“Is it witchcraft?” one client asked me before I took off on vacation to Mexico for my birthday. He had assigned me a last-minute piece on immigration. I happen to be an immigrant, so I had it in within the hour.

So, what is it that your clients will look to you for? What is it that will let them withhold available projects from other contractors while you frolic on the beach? Once you figure that out and prove it with actions—not words—you’re all set.

6. Diversify Your Income

No matter what your business or monetized skill is, find something else to do. Until the pandemic, I continued to take one or two shifts per week at local security companies.

At the time, they paid me half the hourly income I earned from my business. But, the diversified income kept me afloat through business income famines before I broke the cycle.

I currently diversify my income by co-managing two Airbnbs. I also earn some income here and there from Vocal, Instagram, Patreon, my published novel, guest blogging, and Amazon affiliate links.

Not only do these give me a little cushion for slower months, should I ever have them at a later date. But, they also supplement my income, so I can work fewer days per week.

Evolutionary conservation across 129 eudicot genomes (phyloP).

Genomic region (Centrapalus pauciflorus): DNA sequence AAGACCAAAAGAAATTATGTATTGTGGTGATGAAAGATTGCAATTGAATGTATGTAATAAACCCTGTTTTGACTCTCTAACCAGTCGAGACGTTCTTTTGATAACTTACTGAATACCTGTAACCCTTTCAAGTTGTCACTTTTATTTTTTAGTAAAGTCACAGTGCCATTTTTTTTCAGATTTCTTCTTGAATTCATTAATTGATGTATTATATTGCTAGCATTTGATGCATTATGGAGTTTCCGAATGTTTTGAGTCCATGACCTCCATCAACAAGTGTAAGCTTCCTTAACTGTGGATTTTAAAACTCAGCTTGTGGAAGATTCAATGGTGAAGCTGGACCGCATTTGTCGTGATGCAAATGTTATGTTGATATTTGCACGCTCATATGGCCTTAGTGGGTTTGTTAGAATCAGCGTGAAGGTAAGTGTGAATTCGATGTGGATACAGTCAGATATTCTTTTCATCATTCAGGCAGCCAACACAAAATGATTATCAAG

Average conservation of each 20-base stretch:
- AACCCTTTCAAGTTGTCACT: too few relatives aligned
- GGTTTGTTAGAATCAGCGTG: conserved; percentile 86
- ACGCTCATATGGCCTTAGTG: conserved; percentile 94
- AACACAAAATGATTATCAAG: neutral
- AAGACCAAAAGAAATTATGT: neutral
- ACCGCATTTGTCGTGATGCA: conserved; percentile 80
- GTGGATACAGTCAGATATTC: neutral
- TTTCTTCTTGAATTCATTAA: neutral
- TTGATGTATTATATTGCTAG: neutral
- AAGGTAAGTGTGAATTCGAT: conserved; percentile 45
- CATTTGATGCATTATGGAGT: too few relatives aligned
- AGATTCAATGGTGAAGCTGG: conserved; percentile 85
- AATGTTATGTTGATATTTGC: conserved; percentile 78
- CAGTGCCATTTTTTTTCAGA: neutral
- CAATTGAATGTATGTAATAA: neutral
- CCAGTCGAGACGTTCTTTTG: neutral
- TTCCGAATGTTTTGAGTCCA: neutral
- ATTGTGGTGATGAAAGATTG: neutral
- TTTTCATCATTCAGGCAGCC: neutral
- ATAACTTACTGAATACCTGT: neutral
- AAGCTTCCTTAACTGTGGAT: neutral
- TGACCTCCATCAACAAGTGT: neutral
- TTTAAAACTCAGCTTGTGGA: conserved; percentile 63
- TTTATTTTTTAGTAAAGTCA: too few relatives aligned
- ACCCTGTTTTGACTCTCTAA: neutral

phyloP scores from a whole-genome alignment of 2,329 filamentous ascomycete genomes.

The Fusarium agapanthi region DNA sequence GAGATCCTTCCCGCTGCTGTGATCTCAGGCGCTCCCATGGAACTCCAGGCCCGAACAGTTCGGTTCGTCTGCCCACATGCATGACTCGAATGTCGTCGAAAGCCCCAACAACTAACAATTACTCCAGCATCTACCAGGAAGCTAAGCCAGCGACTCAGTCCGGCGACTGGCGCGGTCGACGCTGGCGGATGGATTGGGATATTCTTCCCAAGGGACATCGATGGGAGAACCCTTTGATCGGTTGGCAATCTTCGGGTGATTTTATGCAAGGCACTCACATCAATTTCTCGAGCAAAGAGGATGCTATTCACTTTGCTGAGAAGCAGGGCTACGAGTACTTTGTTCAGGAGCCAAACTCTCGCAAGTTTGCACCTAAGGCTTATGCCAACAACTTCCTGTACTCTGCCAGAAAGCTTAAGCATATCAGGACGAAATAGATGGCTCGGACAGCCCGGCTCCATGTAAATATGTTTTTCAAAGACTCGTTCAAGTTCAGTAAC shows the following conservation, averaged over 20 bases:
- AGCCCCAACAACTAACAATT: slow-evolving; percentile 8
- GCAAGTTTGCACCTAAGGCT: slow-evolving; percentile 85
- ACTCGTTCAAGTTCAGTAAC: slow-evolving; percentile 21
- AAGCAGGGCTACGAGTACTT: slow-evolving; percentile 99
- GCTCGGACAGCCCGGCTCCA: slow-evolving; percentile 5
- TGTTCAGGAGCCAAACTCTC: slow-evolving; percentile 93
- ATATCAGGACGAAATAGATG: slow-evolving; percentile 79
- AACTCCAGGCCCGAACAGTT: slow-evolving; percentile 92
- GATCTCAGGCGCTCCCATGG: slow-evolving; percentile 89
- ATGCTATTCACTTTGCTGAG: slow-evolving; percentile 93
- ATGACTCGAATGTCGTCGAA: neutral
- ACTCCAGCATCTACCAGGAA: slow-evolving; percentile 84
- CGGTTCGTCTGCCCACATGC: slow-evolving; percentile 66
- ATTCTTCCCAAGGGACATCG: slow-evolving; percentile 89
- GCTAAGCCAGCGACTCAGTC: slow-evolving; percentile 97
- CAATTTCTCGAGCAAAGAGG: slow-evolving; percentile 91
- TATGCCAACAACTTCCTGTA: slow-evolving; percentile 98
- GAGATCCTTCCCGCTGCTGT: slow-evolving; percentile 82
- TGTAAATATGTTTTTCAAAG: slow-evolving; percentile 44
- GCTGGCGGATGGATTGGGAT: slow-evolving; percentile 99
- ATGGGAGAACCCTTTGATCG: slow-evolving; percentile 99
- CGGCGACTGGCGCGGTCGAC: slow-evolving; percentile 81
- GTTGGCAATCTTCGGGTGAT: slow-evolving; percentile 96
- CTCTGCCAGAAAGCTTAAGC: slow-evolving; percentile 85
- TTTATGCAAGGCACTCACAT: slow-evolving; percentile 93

To be clear, I don’t make a lot of money. I probably make less than you do! I just learned to live on as little as possible. That’s easy enough when my home is only 160 SF!

But, it’s nice to know that if I was ever in a financial bind, I have additional methods to turn to before maxing out credit cards.

So, is it easy to break the feast-and-famine cycle of the freelance, independent contractor, and business-owner life? Absolutely not. But, I bet if you apply these tips, you’ll conquer it sooner than you think.

Want to see more articles like this from me? Help me make time for them! Pledges and tips go a long way. Thanks for reading!


About the Creator

Alexis Chateau

I like cats, camping and FJ Cruisers. Follow my adventures at